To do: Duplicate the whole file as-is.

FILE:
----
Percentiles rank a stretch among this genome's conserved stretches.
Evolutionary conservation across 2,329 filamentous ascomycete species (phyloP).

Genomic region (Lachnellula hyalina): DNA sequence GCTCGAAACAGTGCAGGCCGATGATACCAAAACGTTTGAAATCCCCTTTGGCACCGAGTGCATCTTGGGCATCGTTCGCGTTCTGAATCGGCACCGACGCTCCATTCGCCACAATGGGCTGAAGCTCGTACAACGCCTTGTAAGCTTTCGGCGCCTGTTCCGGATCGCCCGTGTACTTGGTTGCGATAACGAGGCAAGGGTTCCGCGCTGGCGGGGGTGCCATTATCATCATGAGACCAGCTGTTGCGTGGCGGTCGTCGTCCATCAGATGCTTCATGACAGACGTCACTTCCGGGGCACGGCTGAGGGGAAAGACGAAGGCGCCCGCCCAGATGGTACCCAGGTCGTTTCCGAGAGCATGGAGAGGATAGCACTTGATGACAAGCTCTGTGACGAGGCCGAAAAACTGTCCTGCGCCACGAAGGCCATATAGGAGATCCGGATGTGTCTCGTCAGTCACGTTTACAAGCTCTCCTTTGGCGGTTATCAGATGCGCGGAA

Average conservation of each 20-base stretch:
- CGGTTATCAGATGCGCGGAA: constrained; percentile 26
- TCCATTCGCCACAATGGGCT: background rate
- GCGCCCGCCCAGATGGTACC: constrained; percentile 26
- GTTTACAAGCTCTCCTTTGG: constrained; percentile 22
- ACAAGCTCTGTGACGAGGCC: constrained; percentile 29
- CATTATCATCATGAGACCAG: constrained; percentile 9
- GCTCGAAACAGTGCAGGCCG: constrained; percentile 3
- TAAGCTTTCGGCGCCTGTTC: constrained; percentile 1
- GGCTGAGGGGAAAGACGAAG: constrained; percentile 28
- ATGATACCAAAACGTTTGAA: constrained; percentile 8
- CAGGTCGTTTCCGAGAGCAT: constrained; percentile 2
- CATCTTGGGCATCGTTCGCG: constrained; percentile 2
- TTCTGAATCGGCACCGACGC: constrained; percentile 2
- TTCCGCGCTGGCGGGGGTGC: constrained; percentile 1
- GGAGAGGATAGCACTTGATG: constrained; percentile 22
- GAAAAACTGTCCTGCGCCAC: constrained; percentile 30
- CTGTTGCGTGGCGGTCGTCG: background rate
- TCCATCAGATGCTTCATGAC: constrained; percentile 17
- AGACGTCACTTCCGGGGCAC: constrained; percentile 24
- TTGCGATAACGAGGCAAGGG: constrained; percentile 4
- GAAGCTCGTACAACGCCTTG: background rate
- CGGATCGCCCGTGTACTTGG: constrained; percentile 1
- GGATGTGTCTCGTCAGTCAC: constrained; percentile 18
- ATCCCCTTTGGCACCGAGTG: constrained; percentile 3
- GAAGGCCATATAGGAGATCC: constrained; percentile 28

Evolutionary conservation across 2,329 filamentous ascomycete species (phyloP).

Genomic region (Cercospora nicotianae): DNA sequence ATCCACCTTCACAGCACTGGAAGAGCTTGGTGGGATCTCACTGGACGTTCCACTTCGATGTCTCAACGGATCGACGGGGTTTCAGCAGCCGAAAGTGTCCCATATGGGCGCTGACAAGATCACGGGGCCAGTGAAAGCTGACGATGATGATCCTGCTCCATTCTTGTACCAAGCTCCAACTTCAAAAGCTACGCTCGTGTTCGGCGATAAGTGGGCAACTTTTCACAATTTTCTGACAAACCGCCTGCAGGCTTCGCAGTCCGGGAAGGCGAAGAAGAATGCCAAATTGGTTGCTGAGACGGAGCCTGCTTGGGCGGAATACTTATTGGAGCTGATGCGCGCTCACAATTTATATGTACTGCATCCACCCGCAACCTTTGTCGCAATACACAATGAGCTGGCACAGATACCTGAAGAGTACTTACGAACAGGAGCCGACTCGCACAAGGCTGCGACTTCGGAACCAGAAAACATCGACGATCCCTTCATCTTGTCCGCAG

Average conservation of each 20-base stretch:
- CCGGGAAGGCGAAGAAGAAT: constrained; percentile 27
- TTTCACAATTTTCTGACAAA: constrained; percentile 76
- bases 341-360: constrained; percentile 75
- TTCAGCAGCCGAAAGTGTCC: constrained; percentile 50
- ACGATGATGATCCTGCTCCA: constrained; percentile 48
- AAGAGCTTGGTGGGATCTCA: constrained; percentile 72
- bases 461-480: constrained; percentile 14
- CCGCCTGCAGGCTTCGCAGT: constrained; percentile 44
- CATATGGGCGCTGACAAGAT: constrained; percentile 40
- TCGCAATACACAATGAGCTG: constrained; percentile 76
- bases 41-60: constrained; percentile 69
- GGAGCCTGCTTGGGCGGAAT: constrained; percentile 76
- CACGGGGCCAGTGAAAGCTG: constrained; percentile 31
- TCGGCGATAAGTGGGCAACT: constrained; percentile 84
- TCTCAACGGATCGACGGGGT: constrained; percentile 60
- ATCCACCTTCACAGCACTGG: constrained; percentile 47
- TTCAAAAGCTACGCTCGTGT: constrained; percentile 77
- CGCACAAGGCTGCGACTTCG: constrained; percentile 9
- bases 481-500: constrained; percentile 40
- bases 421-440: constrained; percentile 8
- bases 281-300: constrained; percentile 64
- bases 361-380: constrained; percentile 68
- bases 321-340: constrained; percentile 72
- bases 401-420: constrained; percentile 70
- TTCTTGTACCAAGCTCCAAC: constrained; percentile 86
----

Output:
Percentiles rank a stretch among this genome's conserved stretches.
Evolutionary conservation across 2,329 filamentous ascomycete species (phyloP).

Genomic region (Lachnellula hyalina): DNA sequence GCTCGAAACAGTGCAGGCCGATGATACCAAAACGTTTGAAATCCCCTTTGGCACCGAGTGCATCTTGGGCATCGTTCGCGTTCTGAATCGGCACCGACGCTCCATTCGCCACAATGGGCTGAAGCTCGTACAACGCCTTGTAAGCTTTCGGCGCCTGTTCCGGATCGCCCGTGTACTTGGTTGCGATAACGAGGCAAGGGTTCCGCGCTGGCGGGGGTGCCATTATCATCATGAGACCAGCTGTTGCGTGGCGGTCGTCGTCCATCAGATGCTTCATGACAGACGTCACTTCCGGGGCACGGCTGAGGGGAAAGACGAAGGCGCCCGCCCAGATGGTACCCAGGTCGTTTCCGAGAGCATGGAGAGGATAGCACTTGATGACAAGCTCTGTGACGAGGCCGAAAAACTGTCCTGCGCCACGAAGGCCATATAGGAGATCCGGATGTGTCTCGTCAGTCACGTTTACAAGCTCTCCTTTGGCGGTTATCAGATGCGCGGAA

Average conservation of each 20-base stretch:
- CGGTTATCAGATGCGCGGAA: constrained; percentile 26
- TCCATTCGCCACAATGGGCT: background rate
- GCGCCCGCCCAGATGGTACC: constrained; percentile 26
- GTTTACAAGCTCTCCTTTGG: constrained; percentile 22
- ACAAGCTCTGTGACGAGGCC: constrained; percentile 29
- CATTATCATCATGAGACCAG: constrained; percentile 9
- GCTCGAAACAGTGCAGGCCG: constrained; percentile 3
- TAAGCTTTCGGCGCCTGTTC: constrained; percentile 1
- GGCTGAGGGGAAAGACGAAG: constrained; percentile 28
- ATGATACCAAAACGTTTGAA: constrained; percentile 8
- CAGGTCGTTTCCGAGAGCAT: constrained; percentile 2
- CATCTTGGGCATCGTTCGCG: constrained; percentile 2
- TTCTGAATCGGCACCGACGC: constrained; percentile 2
- TTCCGCGCTGGCGGGGGTGC: constrained; percentile 1
- GGAGAGGATAGCACTTGATG: constrained; percentile 22
- GAAAAACTGTCCTGCGCCAC: constrained; percentile 30
- CTGTTGCGTGGCGGTCGTCG: background rate
- TCCATCAGATGCTTCATGAC: constrained; percentile 17
- AGACGTCACTTCCGGGGCAC: constrained; percentile 24
- TTGCGATAACGAGGCAAGGG: constrained; percentile 4
- GAAGCTCGTACAACGCCTTG: background rate
- CGGATCGCCCGTGTACTTGG: constrained; percentile 1
- GGATGTGTCTCGTCAGTCAC: constrained; percentile 18
- ATCCCCTTTGGCACCGAGTG: constrained; percentile 3
- GAAGGCCATATAGGAGATCC: constrained; percentile 28

Evolutionary conservation across 2,329 filamentous ascomycete species (phyloP).

Genomic region (Cercospora nicotianae): DNA sequence ATCCACCTTCACAGCACTGGAAGAGCTTGGTGGGATCTCACTGGACGTTCCACTTCGATGTCTCAACGGATCGACGGGGTTTCAGCAGCCGAAAGTGTCCCATATGGGCGCTGACAAGATCACGGGGCCAGTGAAAGCTGACGATGATGATCCTGCTCCATTCTTGTACCAAGCTCCAACTTCAAAAGCTACGCTCGTGTTCGGCGATAAGTGGGCAACTTTTCACAATTTTCTGACAAACCGCCTGCAGGCTTCGCAGTCCGGGAAGGCGAAGAAGAATGCCAAATTGGTTGCTGAGACGGAGCCTGCTTGGGCGGAATACTTATTGGAGCTGATGCGCGCTCACAATTTATATGTACTGCATCCACCCGCAACCTTTGTCGCAATACACAATGAGCTGGCACAGATACCTGAAGAGTACTTACGAACAGGAGCCGACTCGCACAAGGCTGCGACTTCGGAACCAGAAAACATCGACGATCCCTTCATCTTGTCCGCAG

Average conservation of each 20-base stretch:
- CCGGGAAGGCGAAGAAGAAT: constrained; percentile 27
- TTTCACAATTTTCTGACAAA: constrained; percentile 76
- bases 341-360: constrained; percentile 75
- TTCAGCAGCCGAAAGTGTCC: constrained; percentile 50
- ACGATGATGATCCTGCTCCA: constrained; percentile 48
- AAGAGCTTGGTGGGATCTCA: constrained; percentile 72
- bases 461-480: constrained; percentile 14
- CCGCCTGCAGGCTTCGCAGT: constrained; percentile 44
- CATATGGGCGCTGACAAGAT: constrained; percentile 40
- TCGCAATACACAATGAGCTG: constrained; percentile 76
- bases 41-60: constrained; percentile 69
- GGAGCCTGCTTGGGCGGAAT: constrained; percentile 76
- CACGGGGCCAGTGAAAGCTG: constrained; percentile 31
- TCGGCGATAAGTGGGCAACT: constrained; percentile 84
- TCTCAACGGATCGACGGGGT: constrained; percentile 60
- ATCCACCTTCACAGCACTGG: constrained; percentile 47
- TTCAAAAGCTACGCTCGTGT: constrained; percentile 77
- CGCACAAGGCTGCGACTTCG: constrained; percentile 9
- bases 481-500: constrained; percentile 40
- bases 421-440: constrained; percentile 8
- bases 281-300: constrained; percentile 64
- bases 361-380: constrained; percentile 68
- bases 321-340: constrained; percentile 72
- bases 401-420: constrained; percentile 70
- TTCTTGTACCAAGCTCCAAC: constrained; percentile 86